Want to get your teeth into the Gospel of Luke? If you have a couple of hours spare, grab a cup of coffee, take a seat and read the gospel in one sitting. Afterwards, work your way through these three teachings (downloadable below) to kickstart your own study of Luke. It's well worth your time and thoughts.
Maybe you've heard about how the four gospels are different to each other. Matthew's is drenched in Jewishness, persuading how Jesus is the predicted Messiah of the Old Testament. Mark's presents Jesus as the suffering servant King whom you need to follow with endurance. John defends that Jesus is the only way to God and to eternal life. And Luke, well let me tell you. Luke introduces Jesus as the Saviour of all. But don't get distracted by these four different motivations for recording the life of Jesus - the four gospels actually all tell the same story. They all tell the story of what it looks like when the God of Israel becomes King of His people, like He said He would.
A major theme of the Gospel of Luke (and in fact all Jesus' teachings) is the kingdom of God. As someone who grew up in a Christian family, that term is drenched in familiarity and is quite dulled. It wasn't until preparing this teaching that I began to grapple with what on earth the 'kingdom of God' actually is. The Book of Samuel massively unlocked it for me. 'Kingdom' wasn't this religious term birthed by God, it was a concept familiar with the pagan peoples describing a group which collectively agreed to recognise someone as their king. God's plan for Israel was to be their recognised King and that was called the kingdom of God. Way back in Exodus He said to Israel, "I want you to be a priestly kingdom and a holy nation." But, if you know the story of the Old Testament, you'll know that Israel chose to drive in manual mode and dethrone God as their King, demanding a human dynasty instead. Introducing: Saul, David, Solomon (etc.). Despite this, God continued to speak about how one day He would be the enduring King over His people once again, and this time He wouldn't be dethroned. The prophetic books are peppered with building anticipation of this coming King, and then comes Jesus, the fulfilment of these promises. Much of Jesus' teachings are about clarifying to God's people about the true nature of the kingdom of God, and what it means to belong to it. I find myself caught up in that story too. As a Christian, I live as a citizen in a kingdom with a recognised King - Jesus.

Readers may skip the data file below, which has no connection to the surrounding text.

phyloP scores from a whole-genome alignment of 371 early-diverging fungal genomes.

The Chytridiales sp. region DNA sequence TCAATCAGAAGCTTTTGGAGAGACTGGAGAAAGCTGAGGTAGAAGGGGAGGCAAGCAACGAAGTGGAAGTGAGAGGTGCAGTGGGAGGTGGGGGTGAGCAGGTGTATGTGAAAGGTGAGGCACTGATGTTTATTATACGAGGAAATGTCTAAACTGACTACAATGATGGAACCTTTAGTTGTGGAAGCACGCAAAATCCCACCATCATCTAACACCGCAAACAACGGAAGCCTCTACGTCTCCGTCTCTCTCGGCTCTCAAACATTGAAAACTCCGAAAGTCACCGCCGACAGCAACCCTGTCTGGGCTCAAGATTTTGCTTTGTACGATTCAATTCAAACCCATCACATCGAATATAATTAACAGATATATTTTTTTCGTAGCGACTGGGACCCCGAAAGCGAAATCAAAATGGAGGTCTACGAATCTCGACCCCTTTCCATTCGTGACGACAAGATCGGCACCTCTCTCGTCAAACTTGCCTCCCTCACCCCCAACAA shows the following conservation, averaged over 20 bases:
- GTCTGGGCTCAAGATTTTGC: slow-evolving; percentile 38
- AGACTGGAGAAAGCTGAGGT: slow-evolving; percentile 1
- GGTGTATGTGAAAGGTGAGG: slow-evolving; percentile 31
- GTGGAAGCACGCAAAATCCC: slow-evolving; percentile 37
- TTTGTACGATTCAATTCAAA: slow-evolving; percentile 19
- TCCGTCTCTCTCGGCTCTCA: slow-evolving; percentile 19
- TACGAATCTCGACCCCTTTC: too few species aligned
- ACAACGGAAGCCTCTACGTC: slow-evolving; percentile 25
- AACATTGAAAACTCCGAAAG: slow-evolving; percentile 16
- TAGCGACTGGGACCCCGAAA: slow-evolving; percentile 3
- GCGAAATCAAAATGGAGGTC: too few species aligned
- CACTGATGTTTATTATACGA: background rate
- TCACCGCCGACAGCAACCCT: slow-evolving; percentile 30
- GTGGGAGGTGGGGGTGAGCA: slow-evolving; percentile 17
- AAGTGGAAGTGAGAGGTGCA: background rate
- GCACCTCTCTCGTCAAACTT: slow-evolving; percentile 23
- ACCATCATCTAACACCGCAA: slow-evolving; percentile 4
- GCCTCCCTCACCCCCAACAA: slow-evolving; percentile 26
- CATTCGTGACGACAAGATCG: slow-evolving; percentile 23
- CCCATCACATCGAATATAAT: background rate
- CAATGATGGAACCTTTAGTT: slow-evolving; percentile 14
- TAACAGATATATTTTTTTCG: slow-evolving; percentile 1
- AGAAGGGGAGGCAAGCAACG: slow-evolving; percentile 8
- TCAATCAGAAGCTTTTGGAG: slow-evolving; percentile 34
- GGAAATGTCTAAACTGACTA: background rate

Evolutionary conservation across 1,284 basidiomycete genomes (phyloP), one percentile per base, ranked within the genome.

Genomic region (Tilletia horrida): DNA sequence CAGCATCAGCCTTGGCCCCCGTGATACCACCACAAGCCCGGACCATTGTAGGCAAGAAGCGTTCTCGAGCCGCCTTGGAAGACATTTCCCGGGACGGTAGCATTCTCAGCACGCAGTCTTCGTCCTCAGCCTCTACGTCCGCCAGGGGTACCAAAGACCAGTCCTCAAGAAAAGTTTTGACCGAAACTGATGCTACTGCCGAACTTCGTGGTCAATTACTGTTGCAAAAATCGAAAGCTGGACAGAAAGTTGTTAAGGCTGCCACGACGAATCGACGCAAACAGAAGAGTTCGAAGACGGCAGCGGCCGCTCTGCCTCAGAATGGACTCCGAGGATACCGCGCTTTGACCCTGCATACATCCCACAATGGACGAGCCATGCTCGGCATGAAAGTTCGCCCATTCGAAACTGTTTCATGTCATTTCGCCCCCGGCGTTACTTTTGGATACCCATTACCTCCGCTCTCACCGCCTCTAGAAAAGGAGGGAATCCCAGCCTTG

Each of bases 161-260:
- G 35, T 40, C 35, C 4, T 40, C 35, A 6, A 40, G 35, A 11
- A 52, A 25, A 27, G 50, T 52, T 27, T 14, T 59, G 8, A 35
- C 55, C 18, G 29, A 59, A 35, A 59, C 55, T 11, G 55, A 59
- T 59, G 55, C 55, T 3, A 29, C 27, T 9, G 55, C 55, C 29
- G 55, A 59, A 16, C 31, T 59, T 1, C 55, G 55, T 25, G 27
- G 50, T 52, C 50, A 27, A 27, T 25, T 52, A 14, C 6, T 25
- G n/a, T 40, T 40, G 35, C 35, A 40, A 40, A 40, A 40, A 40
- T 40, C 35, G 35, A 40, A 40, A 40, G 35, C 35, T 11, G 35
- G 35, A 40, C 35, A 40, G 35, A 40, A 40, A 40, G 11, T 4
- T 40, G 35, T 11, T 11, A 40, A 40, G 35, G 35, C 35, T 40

So enjoy the Gospel of Luke. He does a thorough job of explaining how the invitation into the kingdom of God is radical and is open to all peoples (much to the dismay of the religious elite). What blows my mind is that yes Jesus is the long awaited King of God's long awaited kingdom, but He was also the Servant who came to hand out invitations and usher all sorts of people into God's kingdom. Now that's pretty cool.
Introduction to Luke, historical background and birth narratives.
Introduction to parables and Jewish women of Jesus' time.
Social outcasts in Luke, kingdom of God and passion narratives.